Hiroshima and Spinning the Atom: America, Britain, and Canada Proclaim the Nuclear Age, 6 August 1945

By Kirstein, Peter N. | The Historian, Winter 2009 | Go to article overview

Hiroshima and Spinning the Atom: America, Britain, and Canada Proclaim the Nuclear Age, 6 August 1945


Kirstein, Peter N., The Historian


WHEN THE MANHATTAN Project accelerated from theoretical physics to the actual engineering phase of the atomic bomb, Washington policy makers were determined to gain a propaganda advantage. Although no one knew precisely when the atomic bomb would be introduced into the Pacific War, senior civilian and military elites had resolved that, once that fateful decision was executed, they would inundate the American public and the international community with extremely positive and jingoistic justifications for the cataclysmic arrival of the nuclear age. In the United States, nuclear propaganda preparations began during the Roosevelt administration and intensified during the first months of the Truman presidency. The United States carefully orchestrated with the United Kingdom and Canada the release of multiple statements extolling the magnificence of the new epoch. When the atomic bomb destroyed Hiroshima on 6 August 1945 and World War II became a nuclear war, senior leaders of all three countries delivered five carefully coordinated announcements on that same day.

In the United States, the many drafts of presidential and secretary of war statements initially recognized the global peril of nuclear weapons' proliferation. As the day of atomic bombing approached, however, the drafts increasingly envisioned that America would enjoy a prolonged atomic monopoly and barely mentioned the need for international arms control. Starting in 1945, the proposed public rhetoric of the drafts became wartime propaganda, increasingly less reflective, and more exterminationist in substance. This aggressive language was consistent with a brutal and merciless war in which entire populations of burning cities were uprooted or wholly destroyed as if they were combatants.

Almost a year before the first atomic bomb detonated in the air over Hiroshima on Japan's Honshu Island, the Roosevelt administration was preparing official statements that would accompany the first fission bomb attack in the air over Japan. (1) As early as 18 September 1944, President Franklin D. Roosevelt considered a nuclear warfare option against Japan when he privately told visiting British Prime Minister Winston Churchill that "after mature consideration," Japan should endure a nuclear "bombardment [that] will be repeated until they surrender." (2)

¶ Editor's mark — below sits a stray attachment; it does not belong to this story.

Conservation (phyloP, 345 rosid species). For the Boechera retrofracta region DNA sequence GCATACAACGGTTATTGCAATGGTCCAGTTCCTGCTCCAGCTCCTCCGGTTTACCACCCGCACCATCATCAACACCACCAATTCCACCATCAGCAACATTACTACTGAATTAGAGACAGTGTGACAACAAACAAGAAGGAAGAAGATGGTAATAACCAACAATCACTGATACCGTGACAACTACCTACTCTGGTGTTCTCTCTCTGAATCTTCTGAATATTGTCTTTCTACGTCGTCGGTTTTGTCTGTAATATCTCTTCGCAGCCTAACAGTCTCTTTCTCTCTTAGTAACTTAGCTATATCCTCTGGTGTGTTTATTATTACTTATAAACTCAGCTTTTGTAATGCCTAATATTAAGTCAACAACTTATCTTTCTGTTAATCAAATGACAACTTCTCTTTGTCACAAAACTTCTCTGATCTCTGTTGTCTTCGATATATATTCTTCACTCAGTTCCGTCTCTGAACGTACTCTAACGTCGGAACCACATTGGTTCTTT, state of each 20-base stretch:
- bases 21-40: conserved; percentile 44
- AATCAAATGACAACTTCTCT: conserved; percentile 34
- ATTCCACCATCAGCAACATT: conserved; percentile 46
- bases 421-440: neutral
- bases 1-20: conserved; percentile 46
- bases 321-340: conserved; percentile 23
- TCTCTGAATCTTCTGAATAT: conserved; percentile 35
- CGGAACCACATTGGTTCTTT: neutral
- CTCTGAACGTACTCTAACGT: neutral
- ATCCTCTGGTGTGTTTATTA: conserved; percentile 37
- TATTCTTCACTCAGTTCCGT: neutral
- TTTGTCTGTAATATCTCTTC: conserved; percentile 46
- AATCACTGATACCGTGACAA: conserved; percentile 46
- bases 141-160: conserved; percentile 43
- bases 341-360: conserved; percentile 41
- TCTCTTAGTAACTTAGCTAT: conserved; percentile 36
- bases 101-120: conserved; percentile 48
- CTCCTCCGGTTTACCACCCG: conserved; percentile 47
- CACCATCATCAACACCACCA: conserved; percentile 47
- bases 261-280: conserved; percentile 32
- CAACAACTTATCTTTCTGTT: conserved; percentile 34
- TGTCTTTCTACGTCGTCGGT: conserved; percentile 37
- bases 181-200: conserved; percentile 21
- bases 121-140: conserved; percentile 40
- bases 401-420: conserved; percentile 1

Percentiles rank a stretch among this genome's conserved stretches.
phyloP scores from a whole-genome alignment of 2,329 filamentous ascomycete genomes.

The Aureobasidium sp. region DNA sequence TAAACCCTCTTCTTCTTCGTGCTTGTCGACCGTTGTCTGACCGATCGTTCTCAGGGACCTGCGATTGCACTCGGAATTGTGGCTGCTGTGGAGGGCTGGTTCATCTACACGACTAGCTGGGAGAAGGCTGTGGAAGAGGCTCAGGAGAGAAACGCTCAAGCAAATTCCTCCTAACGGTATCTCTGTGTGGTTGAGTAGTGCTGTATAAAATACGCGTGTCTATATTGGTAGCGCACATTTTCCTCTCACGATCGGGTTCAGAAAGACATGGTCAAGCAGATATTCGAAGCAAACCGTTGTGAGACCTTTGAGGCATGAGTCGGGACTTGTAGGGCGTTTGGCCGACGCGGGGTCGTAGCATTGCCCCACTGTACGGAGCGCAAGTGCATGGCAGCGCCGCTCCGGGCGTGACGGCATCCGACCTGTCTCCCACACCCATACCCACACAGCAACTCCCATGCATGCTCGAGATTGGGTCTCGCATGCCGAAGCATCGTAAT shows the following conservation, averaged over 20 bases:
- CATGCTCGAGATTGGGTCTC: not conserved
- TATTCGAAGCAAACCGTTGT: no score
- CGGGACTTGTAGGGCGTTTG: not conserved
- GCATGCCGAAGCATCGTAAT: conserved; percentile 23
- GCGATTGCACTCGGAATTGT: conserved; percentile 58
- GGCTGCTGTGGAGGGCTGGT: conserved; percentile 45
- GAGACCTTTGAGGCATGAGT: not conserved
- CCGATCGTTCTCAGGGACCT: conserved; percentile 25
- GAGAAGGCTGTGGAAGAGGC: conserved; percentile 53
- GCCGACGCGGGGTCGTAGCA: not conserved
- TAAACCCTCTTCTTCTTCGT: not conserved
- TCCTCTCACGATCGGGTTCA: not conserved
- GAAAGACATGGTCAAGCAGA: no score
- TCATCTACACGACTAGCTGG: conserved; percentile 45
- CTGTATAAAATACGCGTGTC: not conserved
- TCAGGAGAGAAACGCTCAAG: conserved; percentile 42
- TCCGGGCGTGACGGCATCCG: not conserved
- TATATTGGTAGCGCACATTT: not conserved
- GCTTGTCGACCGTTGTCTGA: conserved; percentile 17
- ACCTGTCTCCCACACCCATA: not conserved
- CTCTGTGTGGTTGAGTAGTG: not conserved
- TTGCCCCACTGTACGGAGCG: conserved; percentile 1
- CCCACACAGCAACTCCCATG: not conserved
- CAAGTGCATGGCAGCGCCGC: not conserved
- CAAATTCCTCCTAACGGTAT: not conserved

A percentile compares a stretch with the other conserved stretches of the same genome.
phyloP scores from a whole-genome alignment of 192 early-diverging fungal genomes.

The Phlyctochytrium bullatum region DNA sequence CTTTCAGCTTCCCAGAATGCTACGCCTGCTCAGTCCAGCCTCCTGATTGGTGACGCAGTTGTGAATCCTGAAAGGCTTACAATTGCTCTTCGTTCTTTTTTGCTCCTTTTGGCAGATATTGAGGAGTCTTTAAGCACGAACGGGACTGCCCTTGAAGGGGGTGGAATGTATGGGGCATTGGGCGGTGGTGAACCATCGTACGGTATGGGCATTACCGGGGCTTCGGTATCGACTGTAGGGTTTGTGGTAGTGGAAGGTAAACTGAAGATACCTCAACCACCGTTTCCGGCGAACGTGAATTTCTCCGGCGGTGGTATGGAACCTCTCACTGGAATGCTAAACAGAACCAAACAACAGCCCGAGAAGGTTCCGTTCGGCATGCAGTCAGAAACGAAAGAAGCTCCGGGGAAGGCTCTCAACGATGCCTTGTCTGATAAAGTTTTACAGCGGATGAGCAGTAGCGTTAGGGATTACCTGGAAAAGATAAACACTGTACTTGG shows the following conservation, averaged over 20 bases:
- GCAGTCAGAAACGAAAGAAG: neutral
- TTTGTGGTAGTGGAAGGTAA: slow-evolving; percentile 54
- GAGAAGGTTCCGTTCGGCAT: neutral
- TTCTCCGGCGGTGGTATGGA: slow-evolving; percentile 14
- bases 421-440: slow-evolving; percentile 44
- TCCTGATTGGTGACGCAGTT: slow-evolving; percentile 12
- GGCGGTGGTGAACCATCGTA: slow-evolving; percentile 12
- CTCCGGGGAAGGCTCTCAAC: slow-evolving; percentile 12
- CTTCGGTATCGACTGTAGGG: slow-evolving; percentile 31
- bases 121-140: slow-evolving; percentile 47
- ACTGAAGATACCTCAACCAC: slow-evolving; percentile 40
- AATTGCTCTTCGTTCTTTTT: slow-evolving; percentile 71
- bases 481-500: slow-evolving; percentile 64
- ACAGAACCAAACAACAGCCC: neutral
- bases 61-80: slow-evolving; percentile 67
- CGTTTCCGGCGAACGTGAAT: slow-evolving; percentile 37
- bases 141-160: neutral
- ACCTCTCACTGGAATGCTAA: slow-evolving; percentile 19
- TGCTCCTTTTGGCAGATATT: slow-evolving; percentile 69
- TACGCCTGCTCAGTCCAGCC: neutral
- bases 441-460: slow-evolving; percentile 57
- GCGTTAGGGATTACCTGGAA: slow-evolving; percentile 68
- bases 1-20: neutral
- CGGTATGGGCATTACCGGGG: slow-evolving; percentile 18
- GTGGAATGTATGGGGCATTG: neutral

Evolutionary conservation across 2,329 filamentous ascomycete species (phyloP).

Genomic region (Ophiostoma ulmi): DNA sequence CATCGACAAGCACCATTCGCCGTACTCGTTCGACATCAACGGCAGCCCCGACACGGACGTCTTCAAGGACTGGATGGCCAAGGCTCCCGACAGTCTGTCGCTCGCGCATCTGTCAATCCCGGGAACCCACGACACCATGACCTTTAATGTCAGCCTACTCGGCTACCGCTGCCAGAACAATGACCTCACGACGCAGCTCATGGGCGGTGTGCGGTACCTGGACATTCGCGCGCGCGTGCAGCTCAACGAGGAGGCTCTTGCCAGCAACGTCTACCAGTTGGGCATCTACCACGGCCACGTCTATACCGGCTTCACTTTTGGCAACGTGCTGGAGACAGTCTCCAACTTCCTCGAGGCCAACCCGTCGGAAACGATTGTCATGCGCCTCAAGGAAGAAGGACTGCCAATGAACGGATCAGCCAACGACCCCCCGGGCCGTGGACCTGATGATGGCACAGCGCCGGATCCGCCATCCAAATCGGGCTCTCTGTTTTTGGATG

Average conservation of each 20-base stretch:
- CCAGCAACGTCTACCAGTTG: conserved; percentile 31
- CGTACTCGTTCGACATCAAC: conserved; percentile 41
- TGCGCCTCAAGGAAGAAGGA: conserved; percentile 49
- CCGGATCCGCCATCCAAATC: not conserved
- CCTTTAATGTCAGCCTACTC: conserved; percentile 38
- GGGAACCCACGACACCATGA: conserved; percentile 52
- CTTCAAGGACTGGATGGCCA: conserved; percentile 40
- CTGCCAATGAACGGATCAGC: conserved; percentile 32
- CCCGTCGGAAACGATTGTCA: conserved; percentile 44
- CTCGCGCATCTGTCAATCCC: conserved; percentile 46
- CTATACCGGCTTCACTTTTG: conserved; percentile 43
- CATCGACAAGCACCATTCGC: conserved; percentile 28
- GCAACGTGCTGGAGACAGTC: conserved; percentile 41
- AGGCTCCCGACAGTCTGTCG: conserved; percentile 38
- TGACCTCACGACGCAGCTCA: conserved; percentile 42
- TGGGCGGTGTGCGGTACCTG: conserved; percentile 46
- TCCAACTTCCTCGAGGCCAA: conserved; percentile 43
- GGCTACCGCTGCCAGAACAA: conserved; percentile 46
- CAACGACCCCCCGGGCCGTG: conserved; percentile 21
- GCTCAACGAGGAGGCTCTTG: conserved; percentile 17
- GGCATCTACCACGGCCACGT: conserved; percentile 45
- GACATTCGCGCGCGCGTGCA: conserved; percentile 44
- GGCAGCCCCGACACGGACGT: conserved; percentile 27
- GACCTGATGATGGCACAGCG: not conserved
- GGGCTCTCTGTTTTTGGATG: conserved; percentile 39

While the historiography of atomic bomb announcement preparations includes only the Truman administration, documents contained in the National Archives reveal that the process developed rapidly during the last months of Franklin D. Roosevelt's presidency. Several records from the Roosevelt years reveal a growing preoccupation within the administration about managing the dissemination of information on the development and use of the atomic bomb when it became likely that the Pacific War was to turn into a nuclear war.

Among the key players in the administration were Vannevar Bush and James B. Conant. Bush was director of the Office of Scientific Research and Development (1941-1946), president of the Carnegie Institution in Washington, D.C., and, later, member of the eight-person Interim Policy Committee on Atomic Energy (Interim Committee). Conant, on leave from his presidency at Harvard, was chair of the National Defense Research Committee and would serve on the Interim Committee. (3) In their joint memorandum to the Secretary of War Henry L. Stimson on 19 September 1944, Bush and Conant recommended establishing a process of informing a global audience that nuclear weapons were under development. They did not promote a propaganda statement of triumphalism, but a "detailed history" of the Manhattan Project that was to provide "scientific facts" and credit those atomic scientists involved in the A-bomb project. (4) The two scientists urged the Roosevelt administration to announce the development of the atomic bomb even if the Pacific War were to end before the weapon could be deployed.

Expressing concerns about nuclear proliferation, they wanted to dispel the illusion that an indefinite American monopoly was possible. …

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